United States v. Burns (Prado, J.)
Burns waived his right to appeal in his plea agreement. Nevertheless he appealed raising a Fanfan claim. Burns argues that he couldn’t waive his Fanfan right because it didn’t exist at the time he entered into the plea agreement, or at least he didn’t know about them. Judge Prado relies on Brady v. United States, 90 S.Ct. 1463 (1970), and rejects the argument in a thorough opinion.
Havill v. Westward Communications (Stewart, J.)
This is a companion case to Hockman v. Westward Communications, 407 F.3d 317 (5th Cir. 2004).
The plaintiff alleges a claim of sexual harassment under Title VII. The district court granted summary judgment for the defendant for a variety of reasons. As an initial matter, the district court erred in requiring the plaintiff to prove that the harassment was severe and pervasive. Under SCOTUS precedent, the plaintiff need merely prove the harassment was severe or pervasive. This was due in part to inconsistent language used in 5th circuit opinions. The Court holds that evidence that the defendant grabbed the plaintiffs butt or breasts about once a week was sufficient to survive summary judgment.
The plaintiff loses however because the employer took prompt remedial action to remedy the situation when informed pursuant to the employee handbook procedures.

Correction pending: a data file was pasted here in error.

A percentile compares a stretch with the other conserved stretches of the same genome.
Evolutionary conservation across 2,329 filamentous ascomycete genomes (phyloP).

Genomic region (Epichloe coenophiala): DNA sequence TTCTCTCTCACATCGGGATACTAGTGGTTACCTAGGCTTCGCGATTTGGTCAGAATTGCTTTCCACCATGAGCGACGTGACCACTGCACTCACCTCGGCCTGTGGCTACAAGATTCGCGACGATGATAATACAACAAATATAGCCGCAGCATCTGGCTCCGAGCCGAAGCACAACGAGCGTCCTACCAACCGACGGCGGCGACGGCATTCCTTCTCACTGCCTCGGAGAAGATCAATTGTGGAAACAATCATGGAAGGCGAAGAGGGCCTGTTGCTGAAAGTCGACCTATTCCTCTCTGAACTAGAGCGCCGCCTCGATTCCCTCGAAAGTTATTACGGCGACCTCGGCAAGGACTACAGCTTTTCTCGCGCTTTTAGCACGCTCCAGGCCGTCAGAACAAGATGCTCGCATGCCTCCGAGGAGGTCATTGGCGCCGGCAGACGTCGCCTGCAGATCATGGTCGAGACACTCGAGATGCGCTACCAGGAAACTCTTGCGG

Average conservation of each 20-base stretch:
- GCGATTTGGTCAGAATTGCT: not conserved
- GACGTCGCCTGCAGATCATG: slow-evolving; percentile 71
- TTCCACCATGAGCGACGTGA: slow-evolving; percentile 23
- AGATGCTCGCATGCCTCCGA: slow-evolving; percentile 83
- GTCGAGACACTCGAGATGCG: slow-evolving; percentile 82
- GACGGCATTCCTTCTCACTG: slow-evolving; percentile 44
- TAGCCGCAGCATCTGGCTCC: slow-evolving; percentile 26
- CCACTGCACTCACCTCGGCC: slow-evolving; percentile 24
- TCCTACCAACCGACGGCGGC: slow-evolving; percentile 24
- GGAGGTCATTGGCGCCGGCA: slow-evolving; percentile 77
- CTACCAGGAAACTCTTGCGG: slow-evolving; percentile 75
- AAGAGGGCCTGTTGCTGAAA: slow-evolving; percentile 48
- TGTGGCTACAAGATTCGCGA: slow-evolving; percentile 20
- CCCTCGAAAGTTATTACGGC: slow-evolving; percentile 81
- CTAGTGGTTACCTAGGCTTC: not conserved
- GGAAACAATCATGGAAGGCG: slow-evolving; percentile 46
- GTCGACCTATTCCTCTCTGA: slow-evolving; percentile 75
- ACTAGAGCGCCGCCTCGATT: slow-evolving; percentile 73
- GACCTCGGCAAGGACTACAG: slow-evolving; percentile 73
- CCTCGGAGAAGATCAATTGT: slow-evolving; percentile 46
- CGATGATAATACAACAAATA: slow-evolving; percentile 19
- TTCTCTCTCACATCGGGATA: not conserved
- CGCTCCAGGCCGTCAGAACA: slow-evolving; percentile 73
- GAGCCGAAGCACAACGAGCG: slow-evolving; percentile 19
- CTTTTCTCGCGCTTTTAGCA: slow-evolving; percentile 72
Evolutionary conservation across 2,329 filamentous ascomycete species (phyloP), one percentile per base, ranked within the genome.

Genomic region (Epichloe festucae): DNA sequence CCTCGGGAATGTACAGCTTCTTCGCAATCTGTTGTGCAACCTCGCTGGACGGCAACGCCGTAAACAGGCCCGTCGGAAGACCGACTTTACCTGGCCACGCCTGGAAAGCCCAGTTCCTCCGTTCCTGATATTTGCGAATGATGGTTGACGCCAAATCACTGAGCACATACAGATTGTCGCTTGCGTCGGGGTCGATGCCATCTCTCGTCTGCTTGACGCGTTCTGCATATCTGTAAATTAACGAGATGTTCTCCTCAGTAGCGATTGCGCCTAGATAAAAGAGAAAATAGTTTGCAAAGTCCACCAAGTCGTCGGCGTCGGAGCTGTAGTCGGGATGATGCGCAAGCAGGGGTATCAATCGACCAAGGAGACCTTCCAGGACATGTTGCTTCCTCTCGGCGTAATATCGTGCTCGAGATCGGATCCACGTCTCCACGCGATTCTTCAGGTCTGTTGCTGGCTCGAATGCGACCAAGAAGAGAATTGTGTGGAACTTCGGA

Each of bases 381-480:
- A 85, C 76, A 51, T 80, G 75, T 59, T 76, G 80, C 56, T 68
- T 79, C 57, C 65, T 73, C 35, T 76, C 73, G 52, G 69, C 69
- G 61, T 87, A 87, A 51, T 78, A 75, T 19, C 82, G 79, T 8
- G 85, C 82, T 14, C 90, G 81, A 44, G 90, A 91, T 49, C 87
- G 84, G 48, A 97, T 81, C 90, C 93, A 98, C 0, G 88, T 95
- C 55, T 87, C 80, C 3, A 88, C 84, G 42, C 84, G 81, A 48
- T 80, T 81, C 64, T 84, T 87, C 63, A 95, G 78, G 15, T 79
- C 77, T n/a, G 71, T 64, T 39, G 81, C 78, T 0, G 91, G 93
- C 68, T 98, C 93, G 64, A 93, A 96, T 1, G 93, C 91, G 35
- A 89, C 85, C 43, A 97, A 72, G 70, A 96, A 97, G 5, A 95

In re Wilson (per curiam)
This is the case the New York Times had a fit over here. The Fifth Circuit denies Wilson’s motion to file a successive habeas petition to raise an Atkins claim because his attorney filed the motion beyond AEDPA’s statute of limitations. It happened like this. Wilson simultaneously filed his Atkins claim in state and federal court on AEDPA’s absolute last day. The 5th Circuit dismissed without prejudice because Wilson had not exhausted his state court remedies. He returned to state court, during which time the AEDPA time limit was tolled, and lost. He then had one day to refile his federal claim before the AEDPA time limit ran. He tried to file this thing in the district court, but he didn’t have prior Fifth Circuit authorization, as AEDPA requires. He then filed the motion in the Fifth Circuit a month later. The Fifth Circuit holds that it’s barred.
The problem with this case doesn’t seem to be with the Fifth Circuit. It seems to be with the strictness of AEDPA and Wilson’s lousy lawyers. The Fifth Circuit should have called them out by name on this one.